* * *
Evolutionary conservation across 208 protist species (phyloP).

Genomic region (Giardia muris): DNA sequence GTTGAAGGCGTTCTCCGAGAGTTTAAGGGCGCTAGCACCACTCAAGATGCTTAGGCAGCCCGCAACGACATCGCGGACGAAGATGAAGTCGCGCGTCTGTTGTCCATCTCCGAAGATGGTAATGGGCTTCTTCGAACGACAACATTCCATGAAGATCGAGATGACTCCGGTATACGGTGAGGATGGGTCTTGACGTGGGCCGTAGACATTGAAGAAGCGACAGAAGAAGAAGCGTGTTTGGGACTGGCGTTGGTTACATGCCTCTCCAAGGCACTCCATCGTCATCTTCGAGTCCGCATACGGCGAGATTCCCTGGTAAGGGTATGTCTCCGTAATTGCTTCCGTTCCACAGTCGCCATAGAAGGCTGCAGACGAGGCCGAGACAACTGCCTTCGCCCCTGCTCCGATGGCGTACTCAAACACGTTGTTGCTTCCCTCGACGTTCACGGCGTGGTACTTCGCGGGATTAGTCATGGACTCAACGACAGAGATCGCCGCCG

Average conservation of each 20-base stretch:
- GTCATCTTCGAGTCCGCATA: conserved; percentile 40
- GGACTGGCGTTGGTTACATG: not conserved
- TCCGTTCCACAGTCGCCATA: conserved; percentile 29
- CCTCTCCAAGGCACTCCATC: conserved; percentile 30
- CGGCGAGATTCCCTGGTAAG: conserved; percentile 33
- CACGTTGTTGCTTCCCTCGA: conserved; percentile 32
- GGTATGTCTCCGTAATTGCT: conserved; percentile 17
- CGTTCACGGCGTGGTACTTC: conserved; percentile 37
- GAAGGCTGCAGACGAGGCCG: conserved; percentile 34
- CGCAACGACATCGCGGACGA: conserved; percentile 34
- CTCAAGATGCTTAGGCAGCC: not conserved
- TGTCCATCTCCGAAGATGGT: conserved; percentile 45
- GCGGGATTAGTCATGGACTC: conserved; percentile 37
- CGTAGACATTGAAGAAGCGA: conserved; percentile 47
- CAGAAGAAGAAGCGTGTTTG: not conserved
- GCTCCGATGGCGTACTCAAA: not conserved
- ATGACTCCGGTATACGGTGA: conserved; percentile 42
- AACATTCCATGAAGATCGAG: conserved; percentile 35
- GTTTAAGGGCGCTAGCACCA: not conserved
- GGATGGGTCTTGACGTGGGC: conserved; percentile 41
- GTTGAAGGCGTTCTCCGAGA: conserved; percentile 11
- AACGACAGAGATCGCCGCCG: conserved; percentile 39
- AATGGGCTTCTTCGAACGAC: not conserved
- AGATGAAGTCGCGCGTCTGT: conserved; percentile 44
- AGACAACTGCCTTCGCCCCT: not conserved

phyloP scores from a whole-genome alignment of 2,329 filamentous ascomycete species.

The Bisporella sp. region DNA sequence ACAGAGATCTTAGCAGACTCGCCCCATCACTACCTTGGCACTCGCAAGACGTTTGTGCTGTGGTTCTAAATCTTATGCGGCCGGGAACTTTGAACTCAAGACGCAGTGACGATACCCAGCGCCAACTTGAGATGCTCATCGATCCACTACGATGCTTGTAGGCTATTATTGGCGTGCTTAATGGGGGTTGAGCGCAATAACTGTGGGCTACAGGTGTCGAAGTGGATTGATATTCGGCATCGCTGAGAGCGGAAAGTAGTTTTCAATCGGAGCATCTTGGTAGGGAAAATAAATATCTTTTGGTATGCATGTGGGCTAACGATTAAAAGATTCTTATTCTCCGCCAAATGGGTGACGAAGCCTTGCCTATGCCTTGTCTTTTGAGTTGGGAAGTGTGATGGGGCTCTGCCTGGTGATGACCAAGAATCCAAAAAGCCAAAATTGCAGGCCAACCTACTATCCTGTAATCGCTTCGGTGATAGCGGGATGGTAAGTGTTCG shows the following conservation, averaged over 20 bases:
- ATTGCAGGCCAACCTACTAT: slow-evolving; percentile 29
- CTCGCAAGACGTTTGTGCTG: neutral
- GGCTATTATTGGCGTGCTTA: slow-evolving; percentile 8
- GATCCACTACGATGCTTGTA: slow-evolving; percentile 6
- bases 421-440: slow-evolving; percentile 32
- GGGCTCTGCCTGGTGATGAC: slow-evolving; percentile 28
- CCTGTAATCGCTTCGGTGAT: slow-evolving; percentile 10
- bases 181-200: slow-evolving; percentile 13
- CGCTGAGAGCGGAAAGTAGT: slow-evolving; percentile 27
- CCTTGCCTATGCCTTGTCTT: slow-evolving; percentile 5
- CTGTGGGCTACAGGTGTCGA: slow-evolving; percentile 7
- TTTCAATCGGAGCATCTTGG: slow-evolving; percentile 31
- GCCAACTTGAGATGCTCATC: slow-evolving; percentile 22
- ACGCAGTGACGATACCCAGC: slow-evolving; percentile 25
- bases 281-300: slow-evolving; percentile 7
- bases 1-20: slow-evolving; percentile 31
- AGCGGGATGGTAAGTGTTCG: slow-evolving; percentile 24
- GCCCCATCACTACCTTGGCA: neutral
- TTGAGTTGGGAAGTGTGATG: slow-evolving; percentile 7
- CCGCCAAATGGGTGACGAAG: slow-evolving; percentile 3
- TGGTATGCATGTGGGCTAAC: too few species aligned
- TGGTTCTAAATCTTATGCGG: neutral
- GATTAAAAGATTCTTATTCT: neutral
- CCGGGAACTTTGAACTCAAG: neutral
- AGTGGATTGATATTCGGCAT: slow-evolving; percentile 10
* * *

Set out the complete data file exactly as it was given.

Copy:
Evolutionary conservation across 208 protist species (phyloP).

Genomic region (Giardia muris): DNA sequence GTTGAAGGCGTTCTCCGAGAGTTTAAGGGCGCTAGCACCACTCAAGATGCTTAGGCAGCCCGCAACGACATCGCGGACGAAGATGAAGTCGCGCGTCTGTTGTCCATCTCCGAAGATGGTAATGGGCTTCTTCGAACGACAACATTCCATGAAGATCGAGATGACTCCGGTATACGGTGAGGATGGGTCTTGACGTGGGCCGTAGACATTGAAGAAGCGACAGAAGAAGAAGCGTGTTTGGGACTGGCGTTGGTTACATGCCTCTCCAAGGCACTCCATCGTCATCTTCGAGTCCGCATACGGCGAGATTCCCTGGTAAGGGTATGTCTCCGTAATTGCTTCCGTTCCACAGTCGCCATAGAAGGCTGCAGACGAGGCCGAGACAACTGCCTTCGCCCCTGCTCCGATGGCGTACTCAAACACGTTGTTGCTTCCCTCGACGTTCACGGCGTGGTACTTCGCGGGATTAGTCATGGACTCAACGACAGAGATCGCCGCCG

Average conservation of each 20-base stretch:
- GTCATCTTCGAGTCCGCATA: conserved; percentile 40
- GGACTGGCGTTGGTTACATG: not conserved
- TCCGTTCCACAGTCGCCATA: conserved; percentile 29
- CCTCTCCAAGGCACTCCATC: conserved; percentile 30
- CGGCGAGATTCCCTGGTAAG: conserved; percentile 33
- CACGTTGTTGCTTCCCTCGA: conserved; percentile 32
- GGTATGTCTCCGTAATTGCT: conserved; percentile 17
- CGTTCACGGCGTGGTACTTC: conserved; percentile 37
- GAAGGCTGCAGACGAGGCCG: conserved; percentile 34
- CGCAACGACATCGCGGACGA: conserved; percentile 34
- CTCAAGATGCTTAGGCAGCC: not conserved
- TGTCCATCTCCGAAGATGGT: conserved; percentile 45
- GCGGGATTAGTCATGGACTC: conserved; percentile 37
- CGTAGACATTGAAGAAGCGA: conserved; percentile 47
- CAGAAGAAGAAGCGTGTTTG: not conserved
- GCTCCGATGGCGTACTCAAA: not conserved
- ATGACTCCGGTATACGGTGA: conserved; percentile 42
- AACATTCCATGAAGATCGAG: conserved; percentile 35
- GTTTAAGGGCGCTAGCACCA: not conserved
- GGATGGGTCTTGACGTGGGC: conserved; percentile 41
- GTTGAAGGCGTTCTCCGAGA: conserved; percentile 11
- AACGACAGAGATCGCCGCCG: conserved; percentile 39
- AATGGGCTTCTTCGAACGAC: not conserved
- AGATGAAGTCGCGCGTCTGT: conserved; percentile 44
- AGACAACTGCCTTCGCCCCT: not conserved

phyloP scores from a whole-genome alignment of 2,329 filamentous ascomycete species.

The Bisporella sp. region DNA sequence ACAGAGATCTTAGCAGACTCGCCCCATCACTACCTTGGCACTCGCAAGACGTTTGTGCTGTGGTTCTAAATCTTATGCGGCCGGGAACTTTGAACTCAAGACGCAGTGACGATACCCAGCGCCAACTTGAGATGCTCATCGATCCACTACGATGCTTGTAGGCTATTATTGGCGTGCTTAATGGGGGTTGAGCGCAATAACTGTGGGCTACAGGTGTCGAAGTGGATTGATATTCGGCATCGCTGAGAGCGGAAAGTAGTTTTCAATCGGAGCATCTTGGTAGGGAAAATAAATATCTTTTGGTATGCATGTGGGCTAACGATTAAAAGATTCTTATTCTCCGCCAAATGGGTGACGAAGCCTTGCCTATGCCTTGTCTTTTGAGTTGGGAAGTGTGATGGGGCTCTGCCTGGTGATGACCAAGAATCCAAAAAGCCAAAATTGCAGGCCAACCTACTATCCTGTAATCGCTTCGGTGATAGCGGGATGGTAAGTGTTCG shows the following conservation, averaged over 20 bases:
- ATTGCAGGCCAACCTACTAT: slow-evolving; percentile 29
- CTCGCAAGACGTTTGTGCTG: neutral
- GGCTATTATTGGCGTGCTTA: slow-evolving; percentile 8
- GATCCACTACGATGCTTGTA: slow-evolving; percentile 6
- bases 421-440: slow-evolving; percentile 32
- GGGCTCTGCCTGGTGATGAC: slow-evolving; percentile 28
- CCTGTAATCGCTTCGGTGAT: slow-evolving; percentile 10
- bases 181-200: slow-evolving; percentile 13
- CGCTGAGAGCGGAAAGTAGT: slow-evolving; percentile 27
- CCTTGCCTATGCCTTGTCTT: slow-evolving; percentile 5
- CTGTGGGCTACAGGTGTCGA: slow-evolving; percentile 7
- TTTCAATCGGAGCATCTTGG: slow-evolving; percentile 31
- GCCAACTTGAGATGCTCATC: slow-evolving; percentile 22
- ACGCAGTGACGATACCCAGC: slow-evolving; percentile 25
- bases 281-300: slow-evolving; percentile 7
- bases 1-20: slow-evolving; percentile 31
- AGCGGGATGGTAAGTGTTCG: slow-evolving; percentile 24
- GCCCCATCACTACCTTGGCA: neutral
- TTGAGTTGGGAAGTGTGATG: slow-evolving; percentile 7
- CCGCCAAATGGGTGACGAAG: slow-evolving; percentile 3
- TGGTATGCATGTGGGCTAAC: too few species aligned
- TGGTTCTAAATCTTATGCGG: neutral
- GATTAAAAGATTCTTATTCT: neutral
- CCGGGAACTTTGAACTCAAG: neutral
- AGTGGATTGATATTCGGCAT: slow-evolving; percentile 10